See the widget at the right?
It’s about the IPv4 depletion and the eventual compulsory usage of IPv6. From the beginning, I’d like to make it clear that I am not an expert in this field and that I have fairly little understanding of how all this works due to the fact that the subject is very technical and networking-based.
UPDATE: February 3rd 2011: IPv4 has been exhausted.
To begin with, IPv4 means Internet Protocol version 4. IPv6 obviously means Internet Protocol version 6. IPv4 is what the whole world uses right now when connected to the internet. You might be wondering why there is a sudden jump from IPv4 to IPv6 and how come IPv5 is not going to be used instead of IPv6. According to Wikipedia, the reason is because IPv5 (also known as Internet Stream Protocol) “was a family of experimental protocols….” IPv5 is “similar to IPv4, intended to support video and audio.” That is all we need to know about IPv5, unless you’d like to go the geek highway. Either way, do some research if you are interested in learning more. source
Now that IPv5 is out of the way, let’s go back to IPv4 and IPv6. “IPv4 is the first publicly used Internet Protocol and has been in operation since 1981.” source
“IPv4 provides for approximately 4 billion [IP] addresses” (that is 232
) because it uses 32-bit addresses. source.
On the other hand, “IPv6 was introduced in 1999 and has been in use since then.”
Also, “IPv6 allows for roughly 340 trillion, trillion, trillion unique IP addresses” (that is 2128
) because it is using 128-bit addresses. source.
As we can see to the right, the widget shows v4 addresses and a red arrow pointing down indicating that IPv4 addresses are being used up very rapidly.
This is because the Regional Internet Registries or RIR’s – the “organizations that manage the allocation and registration of Internet number resources within a particular region” – are rapidly allocating IPv4 addresses to ISP’s or internet service providers, governments, etc. The same cannot be said about IPv6 (depletion-wise). We can see the green arrow pointing up for v6 domains indicating that 1,430,403 domains (correct at the time of writing this post) have already adopted version 6 of the internet protocol. Please note that the last point is only based on my understanding and I might be somewhat mistaken, if at all. source
Now that we have a basic understanding of what this is all about, it’s time to compare the look of IPv4 versus IPv6 addresses.
An example of an IPv4 address would be 18.104.22.168 which if you put into your browser’s address bar and press enter, you will be taken to http://www.google.com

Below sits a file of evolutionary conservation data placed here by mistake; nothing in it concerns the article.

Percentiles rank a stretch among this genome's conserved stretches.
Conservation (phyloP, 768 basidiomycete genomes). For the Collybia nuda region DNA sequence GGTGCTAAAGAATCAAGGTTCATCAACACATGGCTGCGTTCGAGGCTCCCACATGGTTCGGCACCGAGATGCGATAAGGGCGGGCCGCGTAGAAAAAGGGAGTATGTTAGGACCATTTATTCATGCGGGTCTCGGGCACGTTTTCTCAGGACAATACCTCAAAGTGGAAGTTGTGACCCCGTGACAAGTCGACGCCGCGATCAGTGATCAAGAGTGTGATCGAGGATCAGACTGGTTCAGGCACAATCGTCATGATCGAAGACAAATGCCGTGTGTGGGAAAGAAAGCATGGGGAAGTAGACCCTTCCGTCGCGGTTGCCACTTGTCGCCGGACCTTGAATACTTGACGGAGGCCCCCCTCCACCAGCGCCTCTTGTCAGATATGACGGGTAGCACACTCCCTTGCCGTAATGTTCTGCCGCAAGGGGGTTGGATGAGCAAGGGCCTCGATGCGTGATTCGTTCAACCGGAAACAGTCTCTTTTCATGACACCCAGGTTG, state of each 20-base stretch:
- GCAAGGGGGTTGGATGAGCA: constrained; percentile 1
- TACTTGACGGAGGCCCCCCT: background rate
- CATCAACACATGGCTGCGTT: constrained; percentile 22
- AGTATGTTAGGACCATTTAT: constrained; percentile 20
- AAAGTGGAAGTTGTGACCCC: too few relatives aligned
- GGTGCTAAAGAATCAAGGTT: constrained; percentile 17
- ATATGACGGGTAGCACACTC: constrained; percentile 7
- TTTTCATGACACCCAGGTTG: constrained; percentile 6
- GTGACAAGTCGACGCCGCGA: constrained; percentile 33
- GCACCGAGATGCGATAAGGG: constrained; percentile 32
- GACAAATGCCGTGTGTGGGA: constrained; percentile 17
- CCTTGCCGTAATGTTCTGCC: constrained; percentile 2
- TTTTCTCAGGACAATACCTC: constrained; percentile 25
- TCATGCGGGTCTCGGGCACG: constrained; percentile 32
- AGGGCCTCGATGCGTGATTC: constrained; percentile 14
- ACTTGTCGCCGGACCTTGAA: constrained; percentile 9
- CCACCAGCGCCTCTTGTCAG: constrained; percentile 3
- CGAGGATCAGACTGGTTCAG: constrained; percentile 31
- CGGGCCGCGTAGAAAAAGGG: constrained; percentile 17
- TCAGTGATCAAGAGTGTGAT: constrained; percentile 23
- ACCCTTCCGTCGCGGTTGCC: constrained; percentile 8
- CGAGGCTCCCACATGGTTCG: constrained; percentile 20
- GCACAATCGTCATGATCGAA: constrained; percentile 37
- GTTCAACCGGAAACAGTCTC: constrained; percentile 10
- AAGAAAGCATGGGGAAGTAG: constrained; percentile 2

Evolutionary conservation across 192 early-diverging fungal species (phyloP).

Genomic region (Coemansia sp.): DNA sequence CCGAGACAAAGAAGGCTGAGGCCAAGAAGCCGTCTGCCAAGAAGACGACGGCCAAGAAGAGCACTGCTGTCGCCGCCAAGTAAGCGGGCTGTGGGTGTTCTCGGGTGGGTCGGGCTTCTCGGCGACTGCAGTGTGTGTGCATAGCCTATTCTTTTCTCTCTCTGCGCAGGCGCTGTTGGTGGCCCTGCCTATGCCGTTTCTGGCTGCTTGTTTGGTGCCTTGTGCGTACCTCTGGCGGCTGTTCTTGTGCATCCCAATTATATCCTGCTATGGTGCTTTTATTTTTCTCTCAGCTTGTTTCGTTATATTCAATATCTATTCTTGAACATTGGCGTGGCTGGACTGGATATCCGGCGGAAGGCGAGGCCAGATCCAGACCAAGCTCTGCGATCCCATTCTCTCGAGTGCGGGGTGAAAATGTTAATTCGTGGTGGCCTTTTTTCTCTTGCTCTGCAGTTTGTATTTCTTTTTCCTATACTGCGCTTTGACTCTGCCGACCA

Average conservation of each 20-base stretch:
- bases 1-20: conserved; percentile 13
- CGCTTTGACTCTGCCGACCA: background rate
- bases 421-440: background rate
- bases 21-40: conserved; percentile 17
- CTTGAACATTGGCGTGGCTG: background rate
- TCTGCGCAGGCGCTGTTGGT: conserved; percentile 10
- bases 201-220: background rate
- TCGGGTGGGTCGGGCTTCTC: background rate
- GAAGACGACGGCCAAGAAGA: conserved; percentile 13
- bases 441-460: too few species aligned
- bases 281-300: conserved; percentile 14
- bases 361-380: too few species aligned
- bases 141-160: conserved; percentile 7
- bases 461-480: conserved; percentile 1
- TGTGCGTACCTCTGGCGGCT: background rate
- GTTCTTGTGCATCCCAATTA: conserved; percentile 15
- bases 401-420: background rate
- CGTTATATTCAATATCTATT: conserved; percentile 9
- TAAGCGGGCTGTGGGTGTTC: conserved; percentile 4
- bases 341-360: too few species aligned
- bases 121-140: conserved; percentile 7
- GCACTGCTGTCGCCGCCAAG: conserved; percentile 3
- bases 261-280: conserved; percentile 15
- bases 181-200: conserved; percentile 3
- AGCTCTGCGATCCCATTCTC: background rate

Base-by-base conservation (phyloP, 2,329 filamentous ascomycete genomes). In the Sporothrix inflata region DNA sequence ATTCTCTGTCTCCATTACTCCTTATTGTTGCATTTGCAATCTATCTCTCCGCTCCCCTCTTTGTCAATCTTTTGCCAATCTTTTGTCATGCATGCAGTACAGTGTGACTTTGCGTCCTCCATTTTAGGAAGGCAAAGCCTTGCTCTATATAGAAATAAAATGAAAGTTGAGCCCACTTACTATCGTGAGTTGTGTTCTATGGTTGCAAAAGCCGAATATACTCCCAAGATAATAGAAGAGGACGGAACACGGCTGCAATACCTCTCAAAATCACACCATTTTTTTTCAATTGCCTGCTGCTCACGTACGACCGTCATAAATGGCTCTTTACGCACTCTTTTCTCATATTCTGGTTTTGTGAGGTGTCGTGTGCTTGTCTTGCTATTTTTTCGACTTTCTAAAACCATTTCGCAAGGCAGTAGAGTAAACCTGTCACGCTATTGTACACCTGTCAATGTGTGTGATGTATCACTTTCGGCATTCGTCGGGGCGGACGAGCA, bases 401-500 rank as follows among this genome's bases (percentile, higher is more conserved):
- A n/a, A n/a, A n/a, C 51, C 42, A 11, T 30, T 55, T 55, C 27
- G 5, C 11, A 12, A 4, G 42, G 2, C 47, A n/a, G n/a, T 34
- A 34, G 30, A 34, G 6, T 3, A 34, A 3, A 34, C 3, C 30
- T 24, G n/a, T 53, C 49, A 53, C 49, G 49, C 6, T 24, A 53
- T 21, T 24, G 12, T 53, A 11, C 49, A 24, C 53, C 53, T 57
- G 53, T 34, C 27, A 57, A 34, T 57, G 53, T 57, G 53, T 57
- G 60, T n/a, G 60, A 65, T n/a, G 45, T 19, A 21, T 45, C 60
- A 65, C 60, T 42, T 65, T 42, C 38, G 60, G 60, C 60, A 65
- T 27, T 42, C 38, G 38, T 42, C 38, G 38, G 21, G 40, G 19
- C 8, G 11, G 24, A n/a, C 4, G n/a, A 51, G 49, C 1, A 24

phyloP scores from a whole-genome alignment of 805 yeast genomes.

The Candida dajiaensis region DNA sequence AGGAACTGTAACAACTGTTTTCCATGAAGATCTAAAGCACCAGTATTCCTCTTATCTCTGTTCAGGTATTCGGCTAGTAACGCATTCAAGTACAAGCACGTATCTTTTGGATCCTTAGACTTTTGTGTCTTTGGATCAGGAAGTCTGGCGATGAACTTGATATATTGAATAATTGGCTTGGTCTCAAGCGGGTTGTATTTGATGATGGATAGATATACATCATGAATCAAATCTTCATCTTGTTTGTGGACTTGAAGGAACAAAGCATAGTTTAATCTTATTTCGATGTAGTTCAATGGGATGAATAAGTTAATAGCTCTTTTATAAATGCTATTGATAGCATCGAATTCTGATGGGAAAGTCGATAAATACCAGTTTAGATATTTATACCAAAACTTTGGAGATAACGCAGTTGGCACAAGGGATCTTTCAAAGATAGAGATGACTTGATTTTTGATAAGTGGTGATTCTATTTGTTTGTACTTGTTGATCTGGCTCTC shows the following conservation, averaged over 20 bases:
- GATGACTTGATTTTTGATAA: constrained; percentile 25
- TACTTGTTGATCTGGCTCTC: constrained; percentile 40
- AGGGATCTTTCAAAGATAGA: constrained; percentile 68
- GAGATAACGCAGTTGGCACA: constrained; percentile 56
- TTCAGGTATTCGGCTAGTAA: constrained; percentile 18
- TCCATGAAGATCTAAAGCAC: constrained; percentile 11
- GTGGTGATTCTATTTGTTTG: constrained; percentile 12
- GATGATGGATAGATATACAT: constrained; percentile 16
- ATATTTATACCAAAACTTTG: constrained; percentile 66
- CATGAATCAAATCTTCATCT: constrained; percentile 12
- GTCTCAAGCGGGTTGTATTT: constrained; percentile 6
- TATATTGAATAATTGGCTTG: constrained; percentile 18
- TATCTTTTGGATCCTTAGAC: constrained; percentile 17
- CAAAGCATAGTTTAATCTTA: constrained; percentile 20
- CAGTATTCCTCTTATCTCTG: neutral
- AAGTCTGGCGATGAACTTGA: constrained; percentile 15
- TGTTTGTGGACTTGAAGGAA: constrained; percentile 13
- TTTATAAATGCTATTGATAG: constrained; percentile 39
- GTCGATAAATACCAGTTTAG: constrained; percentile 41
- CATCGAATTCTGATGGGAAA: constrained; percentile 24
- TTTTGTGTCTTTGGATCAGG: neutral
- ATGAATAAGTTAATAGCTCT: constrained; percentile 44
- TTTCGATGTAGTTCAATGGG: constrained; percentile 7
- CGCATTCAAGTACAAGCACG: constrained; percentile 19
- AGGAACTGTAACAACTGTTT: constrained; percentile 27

. Alternatively, you can enter 22.214.171.124 in the address bar and will be taken to http://www.yahoo.com
. So it’s all nice and dandy so far. Remember, this is for IPv4.
Well, what about IPv6? I’ll show you 2 examples of an IPv6 address that is converted from the two aforementioned IPv4 addresses: (Converter)
126.96.36.199 –> IPv6 (in long form): 2002:0:0:0:0:0:40e9:b76a
188.8.131.52 –> IPv6 (in long form): 2002:0:0:0:0:0:481e:22b
184.108.40.206 –> IPv6 (in short form): 2002::40e9:b76a
220.127.116.11 –> IPv6 (in short form): 2002::481e:22b
In the above examples, there are rules for shortening IPv6 addresses:
Colons separate 16-bit fields. Leading zeros can be omitted in each field as can be seen above where the field :0003: is written :3:. In addition, a double colon (::) can be used once in an address to replace multiple fields of zeros. For example:
can be written [as] fe80::200:f8ff:fe21:67cf
Now you might be wondering the following: (source
I am an Internet user. How will IPv4 exhaustion affect me?
As a user of the Internet, you will not really notice the effect of IPv4 exhaustion for the foreseeable future. It will not make any significant difference to you whether you access the Internet using an IPv6 or an IPv4 address. However, in the future there may be parts of the Internet that you cannot reach if the destination is an IPv6-only network and your ISP does not provide its customers with IPv6 addresses.
Up to this point, I should have successfully attempted in describing my basic understanding of IPv4 and IPv6 and hopefully you the reader have understood the most part too.
Moving on, I wrote this post for two reasons, first of which was to give a basic and somewhat brief explanation as to what IPv4 and IPv6 as well as how the former and the latter compare. The other reason was to shine light on whether IPv4 addresses are really running out that fast. So the big question is: Are IPv4 addresses really running out at an extremely rapid pace or do the Regional Internet Registries want to make the depletion date seem to coincide with the year 2012 nonsense? In other words, is this just another lie? I’ll leave that answer to you my dear reader.
Finally, I’d like to leave you with this quote in light of the last point I mentioned:
A lie gets halfway around the world before the truth has a chance to get its pants on. – Winston Churchill
Thank you for reading.